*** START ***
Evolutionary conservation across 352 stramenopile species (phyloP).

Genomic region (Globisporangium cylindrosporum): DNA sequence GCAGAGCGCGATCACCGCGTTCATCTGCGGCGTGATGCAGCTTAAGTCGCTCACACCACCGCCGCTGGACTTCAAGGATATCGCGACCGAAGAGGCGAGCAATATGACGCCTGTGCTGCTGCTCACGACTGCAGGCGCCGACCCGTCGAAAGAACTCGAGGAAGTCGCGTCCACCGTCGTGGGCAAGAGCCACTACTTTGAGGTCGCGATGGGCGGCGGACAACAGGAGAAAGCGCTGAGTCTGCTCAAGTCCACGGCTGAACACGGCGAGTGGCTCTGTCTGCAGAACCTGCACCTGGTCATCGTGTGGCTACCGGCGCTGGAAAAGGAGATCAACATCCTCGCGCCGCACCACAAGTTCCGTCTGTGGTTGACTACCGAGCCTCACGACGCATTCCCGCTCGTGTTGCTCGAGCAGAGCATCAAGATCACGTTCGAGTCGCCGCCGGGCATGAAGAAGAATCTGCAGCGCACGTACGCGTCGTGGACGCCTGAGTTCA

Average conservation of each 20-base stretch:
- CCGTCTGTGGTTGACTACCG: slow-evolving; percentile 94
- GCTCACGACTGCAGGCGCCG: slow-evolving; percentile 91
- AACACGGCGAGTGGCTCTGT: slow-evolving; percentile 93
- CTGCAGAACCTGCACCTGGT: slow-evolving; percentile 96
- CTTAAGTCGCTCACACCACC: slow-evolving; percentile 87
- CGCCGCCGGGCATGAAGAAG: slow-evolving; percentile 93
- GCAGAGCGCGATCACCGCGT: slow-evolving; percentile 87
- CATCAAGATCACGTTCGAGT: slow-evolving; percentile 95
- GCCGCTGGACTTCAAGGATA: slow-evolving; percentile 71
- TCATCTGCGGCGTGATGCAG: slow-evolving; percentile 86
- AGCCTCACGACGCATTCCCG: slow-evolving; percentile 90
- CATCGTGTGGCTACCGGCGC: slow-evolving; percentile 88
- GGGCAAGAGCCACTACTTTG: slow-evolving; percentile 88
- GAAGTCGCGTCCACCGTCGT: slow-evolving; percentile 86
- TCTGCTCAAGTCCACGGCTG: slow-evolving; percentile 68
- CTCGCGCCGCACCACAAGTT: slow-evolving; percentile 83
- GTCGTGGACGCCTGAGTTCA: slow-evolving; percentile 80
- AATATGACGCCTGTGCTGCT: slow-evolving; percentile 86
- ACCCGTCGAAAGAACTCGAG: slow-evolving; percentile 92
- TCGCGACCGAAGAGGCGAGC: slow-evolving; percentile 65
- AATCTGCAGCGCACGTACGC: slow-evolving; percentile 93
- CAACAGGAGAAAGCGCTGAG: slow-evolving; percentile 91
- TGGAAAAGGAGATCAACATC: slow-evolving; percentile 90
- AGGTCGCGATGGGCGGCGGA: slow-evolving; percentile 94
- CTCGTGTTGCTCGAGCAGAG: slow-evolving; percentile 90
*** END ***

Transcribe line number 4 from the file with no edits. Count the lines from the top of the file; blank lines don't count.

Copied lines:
- CCGTCTGTGGTTGACTACCG: slow-evolving; percentile 94